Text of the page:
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Police reveal threat to poison baby formula
02:39 - Source: CNN

Story highlights

New Zealand police reveal threat to poison infant formula

Letters were sent containing contaminated formula and a demand to government

The letters called for government to halt use of 1080 poison in pest control efforts

CNN  — 

New Zealand police have revealed a threat to contaminate infant formula and other dairy formula with poison, in an apparent attempt to blackmail the government over its pest control policies.

Police appealed for public help to find the alleged blackmailer, at a press conference in Wellington Tuesday.

They revealed an investigation had been underway since November, when anonymous letters were sent to giant dairy cooperative Fonterra and a farmers’ lobby group.

The letters were accompanied by small packages of milk powder containing a concentrated form of 1080 (sodium fluoroacetate), a poison used by New Zealand’s Department of Conservation to control introduced pest species such as possums and rats.

The letters threatened to contaminate infant and other formula with 1080 unless New Zealand stopped using the poison for pest control by the end of March, police said in a statement. The letters said the threat would be made public if the demand was not met.

New Zealand’s heavy use of 1080 – it uses about 80% of the world’s manufactured stocks, according the country’s Environmental Protection Agency – has been a controversial issue, with conservationists and farmers generally supporting the measure, and some hunters and animal rights activists opposed.

Primary Industries Minister Nathan Guy said the threat amounted to “eco-terrorism.”

‘No contamination’

Prime Minister John Key said at a press conference that police had advised that there was a low likelihood of the threat being carried out.

Meanwhile, government officials said supplies of formula had not been contaminated, and urged consumers to continue using the products.

“We are confident that New Zealand infant and other formula is just as safe today as it was before this threat was made,” said Scott Gallacher, Deputy Director-General of the Ministry for Primary Industries.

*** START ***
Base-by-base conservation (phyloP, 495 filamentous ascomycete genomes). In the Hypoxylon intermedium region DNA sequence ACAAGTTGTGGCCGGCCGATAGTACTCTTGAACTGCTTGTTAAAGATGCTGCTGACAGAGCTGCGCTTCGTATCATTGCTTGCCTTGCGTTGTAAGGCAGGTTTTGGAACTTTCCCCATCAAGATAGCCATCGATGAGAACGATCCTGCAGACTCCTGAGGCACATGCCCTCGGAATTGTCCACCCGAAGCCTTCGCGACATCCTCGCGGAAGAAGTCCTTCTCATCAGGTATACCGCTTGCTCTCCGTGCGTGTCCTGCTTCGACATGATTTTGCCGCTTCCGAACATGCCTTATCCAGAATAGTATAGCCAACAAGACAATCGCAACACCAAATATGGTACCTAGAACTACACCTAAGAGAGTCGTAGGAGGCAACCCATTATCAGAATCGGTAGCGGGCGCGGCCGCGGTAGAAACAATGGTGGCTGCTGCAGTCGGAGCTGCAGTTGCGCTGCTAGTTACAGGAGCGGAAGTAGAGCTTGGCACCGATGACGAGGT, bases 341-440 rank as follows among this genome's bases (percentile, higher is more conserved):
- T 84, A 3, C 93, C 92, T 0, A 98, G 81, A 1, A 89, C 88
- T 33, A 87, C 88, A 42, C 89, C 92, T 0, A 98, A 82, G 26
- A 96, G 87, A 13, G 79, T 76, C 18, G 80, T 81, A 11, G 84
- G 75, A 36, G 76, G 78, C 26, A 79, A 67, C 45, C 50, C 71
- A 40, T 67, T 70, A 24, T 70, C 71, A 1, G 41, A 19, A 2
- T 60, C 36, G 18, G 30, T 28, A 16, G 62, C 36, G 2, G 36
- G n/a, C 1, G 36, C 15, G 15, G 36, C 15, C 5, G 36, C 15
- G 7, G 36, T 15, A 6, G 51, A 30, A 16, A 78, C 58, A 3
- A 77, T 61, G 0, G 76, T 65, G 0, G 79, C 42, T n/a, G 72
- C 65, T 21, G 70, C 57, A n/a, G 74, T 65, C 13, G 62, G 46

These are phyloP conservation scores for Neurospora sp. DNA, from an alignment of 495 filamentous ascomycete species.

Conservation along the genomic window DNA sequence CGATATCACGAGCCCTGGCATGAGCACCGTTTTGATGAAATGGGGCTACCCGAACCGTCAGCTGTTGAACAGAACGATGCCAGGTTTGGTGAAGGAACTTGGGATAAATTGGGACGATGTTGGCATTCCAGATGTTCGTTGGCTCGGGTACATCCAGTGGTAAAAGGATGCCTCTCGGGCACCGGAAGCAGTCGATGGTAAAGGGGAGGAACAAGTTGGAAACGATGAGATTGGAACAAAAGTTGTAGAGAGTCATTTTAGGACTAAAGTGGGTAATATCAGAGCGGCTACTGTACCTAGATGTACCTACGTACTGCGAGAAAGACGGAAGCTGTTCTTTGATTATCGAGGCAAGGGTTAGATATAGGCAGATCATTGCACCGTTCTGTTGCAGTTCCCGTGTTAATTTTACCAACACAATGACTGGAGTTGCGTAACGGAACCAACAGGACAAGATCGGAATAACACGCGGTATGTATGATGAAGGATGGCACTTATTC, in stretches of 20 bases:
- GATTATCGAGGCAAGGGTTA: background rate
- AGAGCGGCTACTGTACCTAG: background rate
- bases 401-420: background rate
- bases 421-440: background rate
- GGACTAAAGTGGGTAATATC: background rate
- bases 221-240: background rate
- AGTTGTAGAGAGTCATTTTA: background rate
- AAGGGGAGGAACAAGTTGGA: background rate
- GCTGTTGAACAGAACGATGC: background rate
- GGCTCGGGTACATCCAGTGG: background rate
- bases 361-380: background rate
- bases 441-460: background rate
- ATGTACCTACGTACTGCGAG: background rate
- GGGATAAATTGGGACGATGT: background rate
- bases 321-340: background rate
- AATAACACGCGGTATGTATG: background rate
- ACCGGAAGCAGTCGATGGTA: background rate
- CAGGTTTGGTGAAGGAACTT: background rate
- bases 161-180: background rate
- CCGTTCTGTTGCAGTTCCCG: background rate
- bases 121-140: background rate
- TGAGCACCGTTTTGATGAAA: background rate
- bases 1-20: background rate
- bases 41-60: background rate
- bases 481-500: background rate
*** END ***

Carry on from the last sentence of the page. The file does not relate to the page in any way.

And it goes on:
“People should keep using it as they always have.”

He said more than 40,000 samples had been taken without finding a trace of 1080, and food security measures had also been boosted in response.

These included a strengthened security measures in retail stores and a boosted presence at manufacturing sites, and enhanced milk and product testing, including the introduction of a test for 1080.

“This criminal threat is designed to cause fear in order to generate a political outcome. It is using food as a vehicle but should not undermine confidence in our world-class food safety system or in any manufacturer,” he said.

He urged consumers to check formula packaging for any signs of tampering as a result of the threat.

Appeal for help

Police said an Auckland-based investigation team was pursuing a number of lines of inquiry in locating the source of the threat, but the time was right to appeal to the public.

“Whilst there is a possibility that this threat is a hoax, we must treat the threat seriously and a priority investigation is underway,” said Deputy Commissioner Mike Clement.

“You might be aware of someone who has strong views on the 1080 issue and made threats, or has discussed how to access supplies of 1080.”

A sign in a New Zealand supermarket announces increased in-store security.

He also called on the alleged blackmailer to come forward.

“The letter writer may not have really considered the implications of their actions when this communication was drafted. Now is the time to put this right by picking up the phone and calling us.”

Blackmail carries a maximum sentence of 14 years jail in New Zealand.

‘Despicable crime’

New Zealand is the world’s leading dairy exporter, and dairy cooperative Fonterra is the country’s biggest company, with revenue of $16.3 billion last year.

CEO Theo Spierings described the threat in a press conference as “a despicable crime.”

The global diary giant has been beset by problems before, most recently in 2013, when it ordered a global recall of products – including infant formula – after fears they might contain bacteria that could cause botulism.

The fears proved unfounded, as the bacteria detected was not a botulism-causing strain.

New Zealand Infant Formula Exporters Association chairman Michael Barnett said eyes were now on the response to the threat in key markets such as China, the biggest consumer of New Zealand dairy exports.

“This could be extremely damaging for New Zealand’s exports offshore,” he told CNN affiliate TVNZ. “Our whole reputation as an exporter of food is at risk because of this nutter.”

Trading in all New Zealand-listed dairy companies was halted Tuesday with the announcement of the threat.

CNN’s Charles Riley contributed to this report.